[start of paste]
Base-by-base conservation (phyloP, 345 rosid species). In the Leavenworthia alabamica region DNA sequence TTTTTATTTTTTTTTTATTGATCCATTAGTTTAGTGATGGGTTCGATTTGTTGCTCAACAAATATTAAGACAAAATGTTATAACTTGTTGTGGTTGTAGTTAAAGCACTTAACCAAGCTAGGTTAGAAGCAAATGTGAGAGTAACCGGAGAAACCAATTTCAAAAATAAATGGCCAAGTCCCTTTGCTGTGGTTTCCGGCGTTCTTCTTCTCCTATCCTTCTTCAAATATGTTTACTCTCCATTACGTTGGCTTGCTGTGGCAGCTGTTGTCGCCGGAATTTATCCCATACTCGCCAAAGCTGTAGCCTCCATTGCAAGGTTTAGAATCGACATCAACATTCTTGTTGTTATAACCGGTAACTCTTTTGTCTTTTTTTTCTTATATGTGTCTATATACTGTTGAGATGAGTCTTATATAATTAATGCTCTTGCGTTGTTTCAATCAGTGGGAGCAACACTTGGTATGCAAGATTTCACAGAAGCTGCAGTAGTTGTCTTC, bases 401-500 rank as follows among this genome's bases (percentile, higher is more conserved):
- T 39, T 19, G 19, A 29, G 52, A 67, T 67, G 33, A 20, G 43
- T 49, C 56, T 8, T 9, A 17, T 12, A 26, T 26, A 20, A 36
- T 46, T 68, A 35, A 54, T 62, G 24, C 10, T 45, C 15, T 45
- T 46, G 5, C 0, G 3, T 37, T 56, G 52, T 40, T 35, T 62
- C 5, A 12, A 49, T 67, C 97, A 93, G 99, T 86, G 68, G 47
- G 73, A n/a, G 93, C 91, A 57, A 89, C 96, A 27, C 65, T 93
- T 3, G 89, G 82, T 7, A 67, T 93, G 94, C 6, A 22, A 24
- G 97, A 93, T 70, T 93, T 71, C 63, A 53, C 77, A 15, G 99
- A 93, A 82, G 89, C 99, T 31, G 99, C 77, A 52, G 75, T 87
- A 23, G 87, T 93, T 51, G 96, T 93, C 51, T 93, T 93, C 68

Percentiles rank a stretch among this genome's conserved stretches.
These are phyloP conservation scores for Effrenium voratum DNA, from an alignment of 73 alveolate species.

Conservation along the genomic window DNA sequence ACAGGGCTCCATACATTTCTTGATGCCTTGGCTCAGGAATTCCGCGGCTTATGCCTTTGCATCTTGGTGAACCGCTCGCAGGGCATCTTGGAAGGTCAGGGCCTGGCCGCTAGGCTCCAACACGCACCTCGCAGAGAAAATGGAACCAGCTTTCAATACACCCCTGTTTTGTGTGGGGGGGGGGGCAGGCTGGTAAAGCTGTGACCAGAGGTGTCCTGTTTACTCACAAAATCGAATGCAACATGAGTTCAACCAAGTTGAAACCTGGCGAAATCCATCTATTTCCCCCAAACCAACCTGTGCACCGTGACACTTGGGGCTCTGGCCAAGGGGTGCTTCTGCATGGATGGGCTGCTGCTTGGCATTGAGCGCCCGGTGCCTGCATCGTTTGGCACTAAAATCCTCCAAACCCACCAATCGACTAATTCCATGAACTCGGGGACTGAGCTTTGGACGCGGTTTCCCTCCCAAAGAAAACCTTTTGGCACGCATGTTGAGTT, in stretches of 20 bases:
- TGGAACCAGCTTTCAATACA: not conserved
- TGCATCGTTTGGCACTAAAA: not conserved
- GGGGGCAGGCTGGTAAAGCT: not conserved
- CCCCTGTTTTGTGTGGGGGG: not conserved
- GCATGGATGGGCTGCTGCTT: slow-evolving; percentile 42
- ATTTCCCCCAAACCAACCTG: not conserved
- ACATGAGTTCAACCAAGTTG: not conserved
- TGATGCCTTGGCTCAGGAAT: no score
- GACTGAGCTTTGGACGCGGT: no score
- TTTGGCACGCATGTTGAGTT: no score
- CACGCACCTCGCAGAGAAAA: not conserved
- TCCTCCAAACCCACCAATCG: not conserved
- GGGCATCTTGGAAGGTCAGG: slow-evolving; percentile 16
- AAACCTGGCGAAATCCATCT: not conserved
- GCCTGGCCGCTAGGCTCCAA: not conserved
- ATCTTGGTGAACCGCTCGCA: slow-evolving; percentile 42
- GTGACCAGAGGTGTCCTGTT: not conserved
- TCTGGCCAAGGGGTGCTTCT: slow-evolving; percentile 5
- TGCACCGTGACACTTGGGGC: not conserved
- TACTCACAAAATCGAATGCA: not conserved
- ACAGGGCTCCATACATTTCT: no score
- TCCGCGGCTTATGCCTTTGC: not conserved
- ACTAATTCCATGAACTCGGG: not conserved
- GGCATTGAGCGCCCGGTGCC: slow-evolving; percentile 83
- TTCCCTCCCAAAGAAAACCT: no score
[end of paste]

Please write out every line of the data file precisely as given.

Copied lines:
Base-by-base conservation (phyloP, 345 rosid species). In the Leavenworthia alabamica region DNA sequence TTTTTATTTTTTTTTTATTGATCCATTAGTTTAGTGATGGGTTCGATTTGTTGCTCAACAAATATTAAGACAAAATGTTATAACTTGTTGTGGTTGTAGTTAAAGCACTTAACCAAGCTAGGTTAGAAGCAAATGTGAGAGTAACCGGAGAAACCAATTTCAAAAATAAATGGCCAAGTCCCTTTGCTGTGGTTTCCGGCGTTCTTCTTCTCCTATCCTTCTTCAAATATGTTTACTCTCCATTACGTTGGCTTGCTGTGGCAGCTGTTGTCGCCGGAATTTATCCCATACTCGCCAAAGCTGTAGCCTCCATTGCAAGGTTTAGAATCGACATCAACATTCTTGTTGTTATAACCGGTAACTCTTTTGTCTTTTTTTTCTTATATGTGTCTATATACTGTTGAGATGAGTCTTATATAATTAATGCTCTTGCGTTGTTTCAATCAGTGGGAGCAACACTTGGTATGCAAGATTTCACAGAAGCTGCAGTAGTTGTCTTC, bases 401-500 rank as follows among this genome's bases (percentile, higher is more conserved):
- T 39, T 19, G 19, A 29, G 52, A 67, T 67, G 33, A 20, G 43
- T 49, C 56, T 8, T 9, A 17, T 12, A 26, T 26, A 20, A 36
- T 46, T 68, A 35, A 54, T 62, G 24, C 10, T 45, C 15, T 45
- T 46, G 5, C 0, G 3, T 37, T 56, G 52, T 40, T 35, T 62
- C 5, A 12, A 49, T 67, C 97, A 93, G 99, T 86, G 68, G 47
- G 73, A n/a, G 93, C 91, A 57, A 89, C 96, A 27, C 65, T 93
- T 3, G 89, G 82, T 7, A 67, T 93, G 94, C 6, A 22, A 24
- G 97, A 93, T 70, T 93, T 71, C 63, A 53, C 77, A 15, G 99
- A 93, A 82, G 89, C 99, T 31, G 99, C 77, A 52, G 75, T 87
- A 23, G 87, T 93, T 51, G 96, T 93, C 51, T 93, T 93, C 68

Percentiles rank a stretch among this genome's conserved stretches.
These are phyloP conservation scores for Effrenium voratum DNA, from an alignment of 73 alveolate species.

Conservation along the genomic window DNA sequence ACAGGGCTCCATACATTTCTTGATGCCTTGGCTCAGGAATTCCGCGGCTTATGCCTTTGCATCTTGGTGAACCGCTCGCAGGGCATCTTGGAAGGTCAGGGCCTGGCCGCTAGGCTCCAACACGCACCTCGCAGAGAAAATGGAACCAGCTTTCAATACACCCCTGTTTTGTGTGGGGGGGGGGGCAGGCTGGTAAAGCTGTGACCAGAGGTGTCCTGTTTACTCACAAAATCGAATGCAACATGAGTTCAACCAAGTTGAAACCTGGCGAAATCCATCTATTTCCCCCAAACCAACCTGTGCACCGTGACACTTGGGGCTCTGGCCAAGGGGTGCTTCTGCATGGATGGGCTGCTGCTTGGCATTGAGCGCCCGGTGCCTGCATCGTTTGGCACTAAAATCCTCCAAACCCACCAATCGACTAATTCCATGAACTCGGGGACTGAGCTTTGGACGCGGTTTCCCTCCCAAAGAAAACCTTTTGGCACGCATGTTGAGTT, in stretches of 20 bases:
- TGGAACCAGCTTTCAATACA: not conserved
- TGCATCGTTTGGCACTAAAA: not conserved
- GGGGGCAGGCTGGTAAAGCT: not conserved
- CCCCTGTTTTGTGTGGGGGG: not conserved
- GCATGGATGGGCTGCTGCTT: slow-evolving; percentile 42
- ATTTCCCCCAAACCAACCTG: not conserved
- ACATGAGTTCAACCAAGTTG: not conserved
- TGATGCCTTGGCTCAGGAAT: no score
- GACTGAGCTTTGGACGCGGT: no score
- TTTGGCACGCATGTTGAGTT: no score
- CACGCACCTCGCAGAGAAAA: not conserved
- TCCTCCAAACCCACCAATCG: not conserved
- GGGCATCTTGGAAGGTCAGG: slow-evolving; percentile 16
- AAACCTGGCGAAATCCATCT: not conserved
- GCCTGGCCGCTAGGCTCCAA: not conserved
- ATCTTGGTGAACCGCTCGCA: slow-evolving; percentile 42
- GTGACCAGAGGTGTCCTGTT: not conserved
- TCTGGCCAAGGGGTGCTTCT: slow-evolving; percentile 5
- TGCACCGTGACACTTGGGGC: not conserved
- TACTCACAAAATCGAATGCA: not conserved
- ACAGGGCTCCATACATTTCT: no score
- TCCGCGGCTTATGCCTTTGC: not conserved
- ACTAATTCCATGAACTCGGG: not conserved
- GGCATTGAGCGCCCGGTGCC: slow-evolving; percentile 83
- TTCCCTCCCAAAGAAAACCT: no score